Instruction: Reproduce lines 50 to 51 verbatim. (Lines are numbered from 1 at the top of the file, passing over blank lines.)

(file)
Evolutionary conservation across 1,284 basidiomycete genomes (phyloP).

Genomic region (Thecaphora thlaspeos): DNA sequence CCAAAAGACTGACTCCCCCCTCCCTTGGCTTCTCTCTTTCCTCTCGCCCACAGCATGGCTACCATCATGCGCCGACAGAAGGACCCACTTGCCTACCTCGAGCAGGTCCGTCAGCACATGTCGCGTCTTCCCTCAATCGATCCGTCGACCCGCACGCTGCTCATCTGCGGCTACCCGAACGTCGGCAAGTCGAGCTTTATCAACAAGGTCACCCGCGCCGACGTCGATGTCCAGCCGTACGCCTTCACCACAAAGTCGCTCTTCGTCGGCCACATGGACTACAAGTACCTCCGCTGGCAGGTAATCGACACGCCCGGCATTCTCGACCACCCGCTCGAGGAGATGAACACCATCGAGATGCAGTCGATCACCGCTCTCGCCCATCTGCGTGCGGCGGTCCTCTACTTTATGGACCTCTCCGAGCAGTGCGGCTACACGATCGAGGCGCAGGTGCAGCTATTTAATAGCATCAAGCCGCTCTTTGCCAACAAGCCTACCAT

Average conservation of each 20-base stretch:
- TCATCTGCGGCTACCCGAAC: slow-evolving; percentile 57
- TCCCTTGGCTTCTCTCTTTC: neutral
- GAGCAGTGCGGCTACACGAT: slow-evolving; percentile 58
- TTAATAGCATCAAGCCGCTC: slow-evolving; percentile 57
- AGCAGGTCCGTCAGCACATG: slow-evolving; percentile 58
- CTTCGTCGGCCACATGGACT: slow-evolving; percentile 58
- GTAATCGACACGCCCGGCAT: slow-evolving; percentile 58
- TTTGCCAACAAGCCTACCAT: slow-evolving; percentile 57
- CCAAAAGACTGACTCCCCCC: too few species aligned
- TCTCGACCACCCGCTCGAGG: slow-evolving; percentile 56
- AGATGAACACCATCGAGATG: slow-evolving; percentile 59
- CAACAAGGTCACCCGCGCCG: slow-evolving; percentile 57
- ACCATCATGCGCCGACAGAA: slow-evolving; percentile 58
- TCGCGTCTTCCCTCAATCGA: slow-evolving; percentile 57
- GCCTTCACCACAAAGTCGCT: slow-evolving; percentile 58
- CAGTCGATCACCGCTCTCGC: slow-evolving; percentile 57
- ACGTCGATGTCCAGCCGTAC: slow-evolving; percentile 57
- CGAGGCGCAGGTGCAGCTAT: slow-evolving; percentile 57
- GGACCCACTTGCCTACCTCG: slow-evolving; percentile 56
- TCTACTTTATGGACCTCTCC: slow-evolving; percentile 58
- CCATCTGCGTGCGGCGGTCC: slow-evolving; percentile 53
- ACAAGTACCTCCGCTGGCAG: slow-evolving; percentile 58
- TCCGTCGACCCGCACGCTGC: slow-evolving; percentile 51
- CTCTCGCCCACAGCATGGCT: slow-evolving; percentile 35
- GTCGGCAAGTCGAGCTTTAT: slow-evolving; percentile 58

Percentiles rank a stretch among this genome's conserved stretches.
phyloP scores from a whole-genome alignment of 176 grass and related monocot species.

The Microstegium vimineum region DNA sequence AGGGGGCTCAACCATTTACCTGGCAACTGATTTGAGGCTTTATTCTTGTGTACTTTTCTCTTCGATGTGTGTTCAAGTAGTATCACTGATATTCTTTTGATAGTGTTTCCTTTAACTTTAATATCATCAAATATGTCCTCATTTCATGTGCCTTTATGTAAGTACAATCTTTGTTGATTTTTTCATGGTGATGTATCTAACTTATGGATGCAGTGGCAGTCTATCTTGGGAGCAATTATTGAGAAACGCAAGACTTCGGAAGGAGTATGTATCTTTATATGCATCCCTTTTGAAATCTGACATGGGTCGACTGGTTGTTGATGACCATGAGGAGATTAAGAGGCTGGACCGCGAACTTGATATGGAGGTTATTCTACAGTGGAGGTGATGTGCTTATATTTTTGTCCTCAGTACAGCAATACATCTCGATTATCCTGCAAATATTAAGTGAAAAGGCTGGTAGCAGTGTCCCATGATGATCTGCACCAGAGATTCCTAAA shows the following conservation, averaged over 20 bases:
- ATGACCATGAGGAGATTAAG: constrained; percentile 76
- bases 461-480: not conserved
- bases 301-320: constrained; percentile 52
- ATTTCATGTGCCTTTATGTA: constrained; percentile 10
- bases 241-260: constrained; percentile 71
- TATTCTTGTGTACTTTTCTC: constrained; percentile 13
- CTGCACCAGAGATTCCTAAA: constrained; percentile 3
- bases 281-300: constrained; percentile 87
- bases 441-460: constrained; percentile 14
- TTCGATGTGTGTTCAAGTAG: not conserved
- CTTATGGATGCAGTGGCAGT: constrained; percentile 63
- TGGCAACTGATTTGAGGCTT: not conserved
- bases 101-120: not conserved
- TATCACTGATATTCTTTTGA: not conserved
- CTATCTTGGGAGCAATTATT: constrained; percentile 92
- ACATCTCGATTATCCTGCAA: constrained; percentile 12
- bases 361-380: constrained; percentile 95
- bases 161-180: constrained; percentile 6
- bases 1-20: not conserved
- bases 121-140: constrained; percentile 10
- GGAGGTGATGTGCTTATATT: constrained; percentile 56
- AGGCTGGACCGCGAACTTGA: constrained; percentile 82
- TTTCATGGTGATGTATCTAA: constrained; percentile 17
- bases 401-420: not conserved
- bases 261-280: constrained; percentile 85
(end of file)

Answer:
- bases 1-20: not conserved
- bases 121-140: constrained; percentile 10